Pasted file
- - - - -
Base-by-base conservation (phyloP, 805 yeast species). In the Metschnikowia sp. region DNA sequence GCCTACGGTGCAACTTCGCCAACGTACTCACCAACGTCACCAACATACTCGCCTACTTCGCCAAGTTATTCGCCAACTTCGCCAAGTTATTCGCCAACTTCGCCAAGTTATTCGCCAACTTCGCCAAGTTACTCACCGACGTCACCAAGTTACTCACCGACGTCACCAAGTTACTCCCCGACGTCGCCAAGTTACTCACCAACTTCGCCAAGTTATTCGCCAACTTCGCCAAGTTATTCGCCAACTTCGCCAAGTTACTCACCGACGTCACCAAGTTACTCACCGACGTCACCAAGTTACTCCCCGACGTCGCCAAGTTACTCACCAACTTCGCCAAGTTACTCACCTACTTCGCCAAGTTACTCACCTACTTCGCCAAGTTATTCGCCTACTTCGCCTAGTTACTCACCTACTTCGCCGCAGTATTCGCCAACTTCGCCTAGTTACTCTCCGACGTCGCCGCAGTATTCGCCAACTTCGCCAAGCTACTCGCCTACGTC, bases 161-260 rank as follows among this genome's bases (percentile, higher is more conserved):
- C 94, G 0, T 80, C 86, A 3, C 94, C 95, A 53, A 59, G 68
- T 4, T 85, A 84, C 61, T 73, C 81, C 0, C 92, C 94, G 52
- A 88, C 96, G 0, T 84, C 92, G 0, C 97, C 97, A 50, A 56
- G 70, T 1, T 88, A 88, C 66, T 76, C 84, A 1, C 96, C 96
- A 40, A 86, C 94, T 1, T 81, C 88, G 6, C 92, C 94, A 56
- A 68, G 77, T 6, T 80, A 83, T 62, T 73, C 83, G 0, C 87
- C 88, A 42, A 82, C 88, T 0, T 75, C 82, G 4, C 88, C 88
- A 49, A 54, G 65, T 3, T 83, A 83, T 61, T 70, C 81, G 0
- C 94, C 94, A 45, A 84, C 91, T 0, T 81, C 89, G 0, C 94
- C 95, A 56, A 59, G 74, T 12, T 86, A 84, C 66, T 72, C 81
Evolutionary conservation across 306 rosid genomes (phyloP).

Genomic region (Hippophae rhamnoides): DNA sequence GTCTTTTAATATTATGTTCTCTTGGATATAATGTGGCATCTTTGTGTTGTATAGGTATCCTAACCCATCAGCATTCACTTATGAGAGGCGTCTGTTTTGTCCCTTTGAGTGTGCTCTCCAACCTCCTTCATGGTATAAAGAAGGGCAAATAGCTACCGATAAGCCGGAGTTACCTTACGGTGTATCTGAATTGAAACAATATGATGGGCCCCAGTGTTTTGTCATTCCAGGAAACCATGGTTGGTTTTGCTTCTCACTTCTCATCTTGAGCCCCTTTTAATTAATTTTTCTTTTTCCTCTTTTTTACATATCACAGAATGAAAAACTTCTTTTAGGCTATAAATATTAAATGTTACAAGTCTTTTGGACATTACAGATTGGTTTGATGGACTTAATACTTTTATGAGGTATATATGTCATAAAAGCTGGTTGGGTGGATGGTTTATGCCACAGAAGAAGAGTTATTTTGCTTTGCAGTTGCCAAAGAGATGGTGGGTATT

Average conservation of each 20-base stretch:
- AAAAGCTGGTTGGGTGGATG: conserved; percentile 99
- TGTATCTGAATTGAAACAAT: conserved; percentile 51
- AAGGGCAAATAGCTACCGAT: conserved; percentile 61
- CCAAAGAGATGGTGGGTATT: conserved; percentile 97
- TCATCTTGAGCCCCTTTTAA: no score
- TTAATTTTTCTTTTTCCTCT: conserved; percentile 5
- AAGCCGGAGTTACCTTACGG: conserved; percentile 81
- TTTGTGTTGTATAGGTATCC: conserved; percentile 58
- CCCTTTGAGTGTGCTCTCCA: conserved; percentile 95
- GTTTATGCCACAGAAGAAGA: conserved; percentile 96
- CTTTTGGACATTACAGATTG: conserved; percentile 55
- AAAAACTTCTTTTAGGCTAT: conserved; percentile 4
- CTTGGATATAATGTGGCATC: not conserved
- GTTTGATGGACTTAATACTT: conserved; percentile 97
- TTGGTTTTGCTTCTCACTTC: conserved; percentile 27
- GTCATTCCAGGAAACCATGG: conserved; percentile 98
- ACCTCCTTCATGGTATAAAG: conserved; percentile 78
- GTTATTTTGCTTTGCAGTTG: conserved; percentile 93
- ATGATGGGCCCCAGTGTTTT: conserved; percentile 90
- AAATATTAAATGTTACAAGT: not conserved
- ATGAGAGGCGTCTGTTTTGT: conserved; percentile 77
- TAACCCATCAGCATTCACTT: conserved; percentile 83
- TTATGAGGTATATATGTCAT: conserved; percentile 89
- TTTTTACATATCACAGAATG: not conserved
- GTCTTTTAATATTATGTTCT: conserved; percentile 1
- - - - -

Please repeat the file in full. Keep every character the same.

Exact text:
Base-by-base conservation (phyloP, 805 yeast species). In the Metschnikowia sp. region DNA sequence GCCTACGGTGCAACTTCGCCAACGTACTCACCAACGTCACCAACATACTCGCCTACTTCGCCAAGTTATTCGCCAACTTCGCCAAGTTATTCGCCAACTTCGCCAAGTTATTCGCCAACTTCGCCAAGTTACTCACCGACGTCACCAAGTTACTCACCGACGTCACCAAGTTACTCCCCGACGTCGCCAAGTTACTCACCAACTTCGCCAAGTTATTCGCCAACTTCGCCAAGTTATTCGCCAACTTCGCCAAGTTACTCACCGACGTCACCAAGTTACTCACCGACGTCACCAAGTTACTCCCCGACGTCGCCAAGTTACTCACCAACTTCGCCAAGTTACTCACCTACTTCGCCAAGTTACTCACCTACTTCGCCAAGTTATTCGCCTACTTCGCCTAGTTACTCACCTACTTCGCCGCAGTATTCGCCAACTTCGCCTAGTTACTCTCCGACGTCGCCGCAGTATTCGCCAACTTCGCCAAGCTACTCGCCTACGTC, bases 161-260 rank as follows among this genome's bases (percentile, higher is more conserved):
- C 94, G 0, T 80, C 86, A 3, C 94, C 95, A 53, A 59, G 68
- T 4, T 85, A 84, C 61, T 73, C 81, C 0, C 92, C 94, G 52
- A 88, C 96, G 0, T 84, C 92, G 0, C 97, C 97, A 50, A 56
- G 70, T 1, T 88, A 88, C 66, T 76, C 84, A 1, C 96, C 96
- A 40, A 86, C 94, T 1, T 81, C 88, G 6, C 92, C 94, A 56
- A 68, G 77, T 6, T 80, A 83, T 62, T 73, C 83, G 0, C 87
- C 88, A 42, A 82, C 88, T 0, T 75, C 82, G 4, C 88, C 88
- A 49, A 54, G 65, T 3, T 83, A 83, T 61, T 70, C 81, G 0
- C 94, C 94, A 45, A 84, C 91, T 0, T 81, C 89, G 0, C 94
- C 95, A 56, A 59, G 74, T 12, T 86, A 84, C 66, T 72, C 81
Evolutionary conservation across 306 rosid genomes (phyloP).

Genomic region (Hippophae rhamnoides): DNA sequence GTCTTTTAATATTATGTTCTCTTGGATATAATGTGGCATCTTTGTGTTGTATAGGTATCCTAACCCATCAGCATTCACTTATGAGAGGCGTCTGTTTTGTCCCTTTGAGTGTGCTCTCCAACCTCCTTCATGGTATAAAGAAGGGCAAATAGCTACCGATAAGCCGGAGTTACCTTACGGTGTATCTGAATTGAAACAATATGATGGGCCCCAGTGTTTTGTCATTCCAGGAAACCATGGTTGGTTTTGCTTCTCACTTCTCATCTTGAGCCCCTTTTAATTAATTTTTCTTTTTCCTCTTTTTTACATATCACAGAATGAAAAACTTCTTTTAGGCTATAAATATTAAATGTTACAAGTCTTTTGGACATTACAGATTGGTTTGATGGACTTAATACTTTTATGAGGTATATATGTCATAAAAGCTGGTTGGGTGGATGGTTTATGCCACAGAAGAAGAGTTATTTTGCTTTGCAGTTGCCAAAGAGATGGTGGGTATT

Average conservation of each 20-base stretch:
- AAAAGCTGGTTGGGTGGATG: conserved; percentile 99
- TGTATCTGAATTGAAACAAT: conserved; percentile 51
- AAGGGCAAATAGCTACCGAT: conserved; percentile 61
- CCAAAGAGATGGTGGGTATT: conserved; percentile 97
- TCATCTTGAGCCCCTTTTAA: no score
- TTAATTTTTCTTTTTCCTCT: conserved; percentile 5
- AAGCCGGAGTTACCTTACGG: conserved; percentile 81
- TTTGTGTTGTATAGGTATCC: conserved; percentile 58
- CCCTTTGAGTGTGCTCTCCA: conserved; percentile 95
- GTTTATGCCACAGAAGAAGA: conserved; percentile 96
- CTTTTGGACATTACAGATTG: conserved; percentile 55
- AAAAACTTCTTTTAGGCTAT: conserved; percentile 4
- CTTGGATATAATGTGGCATC: not conserved
- GTTTGATGGACTTAATACTT: conserved; percentile 97
- TTGGTTTTGCTTCTCACTTC: conserved; percentile 27
- GTCATTCCAGGAAACCATGG: conserved; percentile 98
- ACCTCCTTCATGGTATAAAG: conserved; percentile 78
- GTTATTTTGCTTTGCAGTTG: conserved; percentile 93
- ATGATGGGCCCCAGTGTTTT: conserved; percentile 90
- AAATATTAAATGTTACAAGT: not conserved
- ATGAGAGGCGTCTGTTTTGT: conserved; percentile 77
- TAACCCATCAGCATTCACTT: conserved; percentile 83
- TTATGAGGTATATATGTCAT: conserved; percentile 89
- TTTTTACATATCACAGAATG: not conserved
- GTCTTTTAATATTATGTTCT: conserved; percentile 1